Even early technological advances that one might not think of as having affected the perception of time have altered it in profound but subtle ways, as Gleick points out. For example, one might not associate photography with the speeding up life. However, the camera’s ability to freeze time and motion allows them to be dissected into segments: “It expanded the reach of our eyesight in the temporal domain, as microscopes and telescopes expand it in a spatial domain.” Pictures both explicate and obliterate motion. Motion pictures intensify this process by stopping time and motion and allowing them to be reassembled in a new way, including speeding up (or slowing down) the action.

An earlier social critic, Marshall McLuhan, believed that television could not be background, that watching it would take one’s full attention. Still, as it has become larger, more colorful, and more varied in its offerings, it has degenerated, in Gleick’s term, into just a noisy light bulb. Gleick argues that children who are exposed to television shows constantly from infancy do not see or experience things in the same way that those born before television did. Moreover, everyone, he says, has been changed psychologically by exposure to speeded-up videos, commercials, and films. Even classical music stations—the few that remain—routinely play shorter or livelier pieces and may even delete the barely perceptible pauses between movements. As people become used to the faster pace, they have trouble concentrating on, much less enjoying, the slower, more stately music.

Although this has been dubbed “The Information Age,” it does not equate to absorbing more information, since the information travels by and through people too fast for them to process and absorb it all. Being connected to the Internet promises greater knowledge and efficiency, but at the same time creates such a vast array of places and chances to spend time that most people find themselves feeling overloaded rather than fulfilled. The World Wide Web is a prime example of information overload: Even the most sophisticated search engine available at the end of the twentieth century could only identify a fraction of the Web sites that deal with any given subject. While speed is the essence of on-line connectedness, the very computers that work in nanoseconds keep one waiting while they boot up, load applications and Web browsers, save, crash, and restart.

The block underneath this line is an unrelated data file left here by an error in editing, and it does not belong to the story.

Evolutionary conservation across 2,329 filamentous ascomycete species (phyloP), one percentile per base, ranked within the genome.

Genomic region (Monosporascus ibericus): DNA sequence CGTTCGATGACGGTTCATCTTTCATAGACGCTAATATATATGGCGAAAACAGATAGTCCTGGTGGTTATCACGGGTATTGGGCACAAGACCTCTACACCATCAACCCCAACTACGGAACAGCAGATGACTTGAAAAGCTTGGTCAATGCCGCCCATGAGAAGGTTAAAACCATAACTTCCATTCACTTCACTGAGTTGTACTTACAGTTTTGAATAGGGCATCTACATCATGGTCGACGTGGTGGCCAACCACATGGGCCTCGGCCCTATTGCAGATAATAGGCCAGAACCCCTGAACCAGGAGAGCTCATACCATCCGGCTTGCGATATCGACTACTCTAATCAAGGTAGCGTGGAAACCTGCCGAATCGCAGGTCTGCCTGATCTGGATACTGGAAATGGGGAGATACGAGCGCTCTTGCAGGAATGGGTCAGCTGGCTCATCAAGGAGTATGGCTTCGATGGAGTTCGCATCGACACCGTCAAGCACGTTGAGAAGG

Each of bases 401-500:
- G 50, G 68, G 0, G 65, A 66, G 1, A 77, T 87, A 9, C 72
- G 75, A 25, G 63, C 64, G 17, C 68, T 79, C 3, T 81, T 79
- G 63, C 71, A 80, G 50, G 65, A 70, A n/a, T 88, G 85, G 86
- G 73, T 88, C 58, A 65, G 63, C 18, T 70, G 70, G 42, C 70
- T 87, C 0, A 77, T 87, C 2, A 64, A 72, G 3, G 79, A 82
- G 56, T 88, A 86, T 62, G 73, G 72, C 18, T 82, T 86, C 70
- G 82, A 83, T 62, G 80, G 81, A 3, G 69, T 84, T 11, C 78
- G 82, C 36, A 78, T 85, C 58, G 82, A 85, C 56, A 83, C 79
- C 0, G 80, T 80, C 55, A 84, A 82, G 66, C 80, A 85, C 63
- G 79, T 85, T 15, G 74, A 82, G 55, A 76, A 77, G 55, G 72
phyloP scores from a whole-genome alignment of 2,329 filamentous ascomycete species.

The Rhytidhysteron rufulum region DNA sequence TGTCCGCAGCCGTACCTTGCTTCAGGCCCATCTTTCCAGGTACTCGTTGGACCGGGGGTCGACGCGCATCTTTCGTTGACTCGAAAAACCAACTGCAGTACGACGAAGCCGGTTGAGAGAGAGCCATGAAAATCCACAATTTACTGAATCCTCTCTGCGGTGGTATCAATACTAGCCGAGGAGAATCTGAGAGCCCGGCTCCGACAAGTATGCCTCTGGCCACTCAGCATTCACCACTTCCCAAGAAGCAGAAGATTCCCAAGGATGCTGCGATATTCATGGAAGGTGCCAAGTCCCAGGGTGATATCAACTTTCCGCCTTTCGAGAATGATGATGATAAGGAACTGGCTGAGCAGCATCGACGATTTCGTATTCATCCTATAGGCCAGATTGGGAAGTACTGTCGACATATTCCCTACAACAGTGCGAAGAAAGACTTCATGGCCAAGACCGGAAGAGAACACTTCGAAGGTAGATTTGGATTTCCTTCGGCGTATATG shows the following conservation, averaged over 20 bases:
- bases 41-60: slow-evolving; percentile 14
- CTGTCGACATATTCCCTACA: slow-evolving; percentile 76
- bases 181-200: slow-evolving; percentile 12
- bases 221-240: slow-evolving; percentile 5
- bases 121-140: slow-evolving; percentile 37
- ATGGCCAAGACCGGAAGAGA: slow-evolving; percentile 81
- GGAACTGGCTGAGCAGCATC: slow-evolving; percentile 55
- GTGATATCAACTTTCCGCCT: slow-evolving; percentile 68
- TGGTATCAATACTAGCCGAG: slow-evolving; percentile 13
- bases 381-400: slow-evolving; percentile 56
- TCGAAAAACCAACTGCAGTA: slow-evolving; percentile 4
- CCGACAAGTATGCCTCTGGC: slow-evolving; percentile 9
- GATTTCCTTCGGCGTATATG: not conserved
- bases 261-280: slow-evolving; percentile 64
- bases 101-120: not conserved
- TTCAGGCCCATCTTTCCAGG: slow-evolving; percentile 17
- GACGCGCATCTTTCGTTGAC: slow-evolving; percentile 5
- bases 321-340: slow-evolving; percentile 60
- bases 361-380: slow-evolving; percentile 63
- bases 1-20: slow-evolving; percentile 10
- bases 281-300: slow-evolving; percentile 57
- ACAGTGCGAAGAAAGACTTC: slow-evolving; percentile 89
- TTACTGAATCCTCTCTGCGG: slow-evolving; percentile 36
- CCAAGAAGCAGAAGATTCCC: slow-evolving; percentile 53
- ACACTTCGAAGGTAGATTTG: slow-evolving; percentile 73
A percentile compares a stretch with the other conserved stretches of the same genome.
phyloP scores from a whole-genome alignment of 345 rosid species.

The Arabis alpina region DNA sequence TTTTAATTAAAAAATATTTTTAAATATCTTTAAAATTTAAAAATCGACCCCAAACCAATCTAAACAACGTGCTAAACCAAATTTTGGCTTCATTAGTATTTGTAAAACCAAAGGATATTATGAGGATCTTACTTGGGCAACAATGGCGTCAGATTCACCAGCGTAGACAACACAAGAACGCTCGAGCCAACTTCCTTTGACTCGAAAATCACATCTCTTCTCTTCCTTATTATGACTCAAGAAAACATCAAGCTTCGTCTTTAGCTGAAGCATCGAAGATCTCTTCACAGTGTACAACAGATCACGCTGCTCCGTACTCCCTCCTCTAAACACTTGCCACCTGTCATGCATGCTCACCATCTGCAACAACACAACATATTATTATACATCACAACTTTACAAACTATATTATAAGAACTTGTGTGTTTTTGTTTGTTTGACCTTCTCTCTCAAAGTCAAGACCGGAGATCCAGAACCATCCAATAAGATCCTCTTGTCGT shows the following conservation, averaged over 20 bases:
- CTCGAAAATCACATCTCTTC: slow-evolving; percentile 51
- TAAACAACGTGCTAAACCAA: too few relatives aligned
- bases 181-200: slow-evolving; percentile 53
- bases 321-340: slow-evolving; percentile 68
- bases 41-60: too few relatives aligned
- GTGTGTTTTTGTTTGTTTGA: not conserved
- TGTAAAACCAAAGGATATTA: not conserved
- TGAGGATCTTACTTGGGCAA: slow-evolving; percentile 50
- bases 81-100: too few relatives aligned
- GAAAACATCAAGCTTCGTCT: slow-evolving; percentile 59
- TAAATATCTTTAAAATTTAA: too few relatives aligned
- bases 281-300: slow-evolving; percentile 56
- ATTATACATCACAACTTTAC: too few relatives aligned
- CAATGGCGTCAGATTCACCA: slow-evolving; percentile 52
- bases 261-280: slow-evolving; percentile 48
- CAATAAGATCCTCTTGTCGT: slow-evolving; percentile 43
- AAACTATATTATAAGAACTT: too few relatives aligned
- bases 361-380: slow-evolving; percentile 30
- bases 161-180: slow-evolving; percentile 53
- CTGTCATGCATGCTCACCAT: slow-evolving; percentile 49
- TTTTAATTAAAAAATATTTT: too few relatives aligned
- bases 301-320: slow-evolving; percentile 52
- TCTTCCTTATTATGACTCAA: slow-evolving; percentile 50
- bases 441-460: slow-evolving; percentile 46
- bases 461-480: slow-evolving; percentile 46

As electronic communications such as e-mail and faxes have raised expectations for instant transfer of information, overnight package delivery has begun to supplant the normal postal delivery of packages. Such technologies speed communication, but at a price: When delivery could not be made in a few hours, no one expected it, but now that quick delivery is not only possible but commonplace, it has become expected, adding to the feeling of stress when one has to wait for gratification. What was once an advantage has become an expectation, so everyone is equally speeded up.

Not only is there a limit to how fast the human brain can process, react to, and absorb information, but the human body is limited in other ways as well. The ability to cope with acceleration, like the ability to comprehend the division of time into incomprehensible units, is limited. For example, as buildings become taller, the time it takes for customers to move fifty or a hundred floors becomes a serious issue. However, human physiology cannot withstand rising or falling as quickly as elevators could be made to move.

Gleick also points out the growing number of diseases of technology, such as radiation poisoning, carpal tunnel syndrome, and jet lag—the latter a unique malady, a disease of clocks and time itself. The truest clocks are humans themselves: The body knows when a day is up and rebels when one tries to convince it otherwise. Humans are programmed to need pauses, rest, sleep. In fact, a growing problem in industrialized societies is sleep deprivation. Having so many channels to watch, Web sites to surf, e-mails to read, has left people with less time to sleep and little time to contemplate. People can speed up, but pauses force themselves into lives in less restorative ways: being put on hold, waiting for images to load on browsers, waiting in line to use the automatic teller machine.